TERROR TALES OF CORNWALL
Edited by Paul Finch
Reviewed by Mario Guslandi
The successful British series Terror Tales, edited by distinguished writer Paul Finch, has now reached is tenth installment. The first nine volumes, including short stories taking place every time in different UK regions, had been published by small imprint Gray Friar Press, now, unfortunately, folded. Telos Publishing has taken over the task to continue to offer to its faithful readership yet another horror anthology, this time featuring dark tales from Cornwall.
The book assembles sixteen stories penned by a group of respected British authors who try their best to turn Cornwall into a veritable hell for both residents and tourists. Among the various stories some deserve a special mention.
“Trouble at Botathan” by Reggie Oliver is a very atmospheric piece unearthing dark secrets from the past, connected with a woody area in Cornwall, while “The Unseen” by Paul Edwards is a sinister story featuring an unemployed loser bewitched by a rare DVD showing violent deaths.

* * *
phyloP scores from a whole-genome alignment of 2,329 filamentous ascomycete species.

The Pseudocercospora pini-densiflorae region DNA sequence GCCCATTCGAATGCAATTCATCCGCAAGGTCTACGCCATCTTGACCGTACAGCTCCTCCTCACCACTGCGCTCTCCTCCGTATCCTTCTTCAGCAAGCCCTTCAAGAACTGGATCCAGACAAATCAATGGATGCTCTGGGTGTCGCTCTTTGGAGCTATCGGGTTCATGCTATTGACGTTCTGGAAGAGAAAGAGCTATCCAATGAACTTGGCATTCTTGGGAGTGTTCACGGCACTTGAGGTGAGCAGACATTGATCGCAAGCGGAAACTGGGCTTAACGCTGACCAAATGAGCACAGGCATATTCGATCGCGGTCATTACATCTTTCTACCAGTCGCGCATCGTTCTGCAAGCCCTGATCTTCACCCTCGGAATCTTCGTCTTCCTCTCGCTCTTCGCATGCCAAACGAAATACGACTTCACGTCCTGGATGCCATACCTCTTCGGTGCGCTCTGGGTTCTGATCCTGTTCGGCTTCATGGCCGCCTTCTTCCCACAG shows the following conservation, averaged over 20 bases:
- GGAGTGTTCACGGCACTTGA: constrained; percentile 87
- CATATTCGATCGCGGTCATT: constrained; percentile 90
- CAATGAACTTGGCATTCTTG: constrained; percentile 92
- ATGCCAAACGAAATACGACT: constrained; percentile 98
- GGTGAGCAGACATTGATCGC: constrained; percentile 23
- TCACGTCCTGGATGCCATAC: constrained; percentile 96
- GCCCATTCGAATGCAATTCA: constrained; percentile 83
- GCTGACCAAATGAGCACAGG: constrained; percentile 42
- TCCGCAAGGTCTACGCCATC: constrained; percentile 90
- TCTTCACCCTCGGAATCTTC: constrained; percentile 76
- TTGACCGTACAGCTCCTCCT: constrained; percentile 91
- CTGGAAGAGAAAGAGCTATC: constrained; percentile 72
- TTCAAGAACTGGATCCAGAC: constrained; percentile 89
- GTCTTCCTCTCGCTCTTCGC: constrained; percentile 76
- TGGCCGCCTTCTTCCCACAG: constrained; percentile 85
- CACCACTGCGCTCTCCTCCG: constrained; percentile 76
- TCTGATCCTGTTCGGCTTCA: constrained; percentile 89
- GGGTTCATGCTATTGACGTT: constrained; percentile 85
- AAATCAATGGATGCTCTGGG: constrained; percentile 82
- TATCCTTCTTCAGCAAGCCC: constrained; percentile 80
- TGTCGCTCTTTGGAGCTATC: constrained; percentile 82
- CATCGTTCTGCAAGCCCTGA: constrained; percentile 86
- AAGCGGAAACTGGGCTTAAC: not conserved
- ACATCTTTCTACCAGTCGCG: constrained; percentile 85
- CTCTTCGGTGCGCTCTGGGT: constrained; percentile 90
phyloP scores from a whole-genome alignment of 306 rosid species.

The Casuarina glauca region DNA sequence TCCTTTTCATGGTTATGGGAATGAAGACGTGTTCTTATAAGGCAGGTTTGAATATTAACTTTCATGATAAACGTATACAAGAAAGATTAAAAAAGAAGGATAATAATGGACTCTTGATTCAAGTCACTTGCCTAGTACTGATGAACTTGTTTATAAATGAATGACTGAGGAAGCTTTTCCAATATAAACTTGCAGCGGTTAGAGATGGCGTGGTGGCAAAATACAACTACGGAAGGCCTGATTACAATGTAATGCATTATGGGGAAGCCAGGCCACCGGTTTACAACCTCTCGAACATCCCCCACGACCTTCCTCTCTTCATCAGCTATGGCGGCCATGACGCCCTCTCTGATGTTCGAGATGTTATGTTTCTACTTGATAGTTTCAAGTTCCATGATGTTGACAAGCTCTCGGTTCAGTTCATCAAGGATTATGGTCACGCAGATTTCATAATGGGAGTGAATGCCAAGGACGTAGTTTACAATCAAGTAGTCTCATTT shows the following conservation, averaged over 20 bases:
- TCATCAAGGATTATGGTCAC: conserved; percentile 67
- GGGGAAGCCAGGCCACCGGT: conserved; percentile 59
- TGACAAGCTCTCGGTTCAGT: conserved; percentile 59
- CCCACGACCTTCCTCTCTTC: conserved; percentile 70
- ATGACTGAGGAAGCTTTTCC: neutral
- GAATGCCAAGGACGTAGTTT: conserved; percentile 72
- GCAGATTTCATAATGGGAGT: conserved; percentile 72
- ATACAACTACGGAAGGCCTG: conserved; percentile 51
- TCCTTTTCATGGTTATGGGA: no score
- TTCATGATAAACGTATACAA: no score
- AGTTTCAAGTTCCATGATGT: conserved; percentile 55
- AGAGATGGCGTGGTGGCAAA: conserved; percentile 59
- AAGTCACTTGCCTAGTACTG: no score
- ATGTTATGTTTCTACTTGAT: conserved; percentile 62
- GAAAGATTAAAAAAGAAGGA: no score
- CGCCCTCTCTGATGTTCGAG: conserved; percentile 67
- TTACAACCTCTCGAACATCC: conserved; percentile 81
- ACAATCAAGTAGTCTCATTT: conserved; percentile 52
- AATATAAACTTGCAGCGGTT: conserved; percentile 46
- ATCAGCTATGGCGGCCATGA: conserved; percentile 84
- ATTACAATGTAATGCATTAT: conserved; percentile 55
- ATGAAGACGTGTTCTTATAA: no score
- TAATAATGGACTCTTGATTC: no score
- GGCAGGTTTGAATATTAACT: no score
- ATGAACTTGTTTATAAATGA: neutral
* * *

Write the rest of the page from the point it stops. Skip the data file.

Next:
In the allusive and disquieting “Four Windows and a Door” by DP Watt, a family holiday gets spoiled by events linked to an abandoned, mysterious house on a cliff.
To me the highlights of the book are “We Who Sing Beneath the Ground” by Mark Morris, an excellent, breathtaking tale set in an isolated Cornish farm where a terrifying truth is lurking, and “A Beast By Any Other Name” by Adrian Cole, an outstanding, gripping story blending horror, the supernatural, and the atmosphere of a B&W film noir, all graced by terrific storytelling.
The anthology also includes stories by Ray Cluley, Jacqueline Simpson, John Withbourn, Paul Finch, Mark Valentine, Kate Farrell, Steve Jordan, Mark Samuels, Sarah Singleton, Ian Hunter, and Thana Niveau.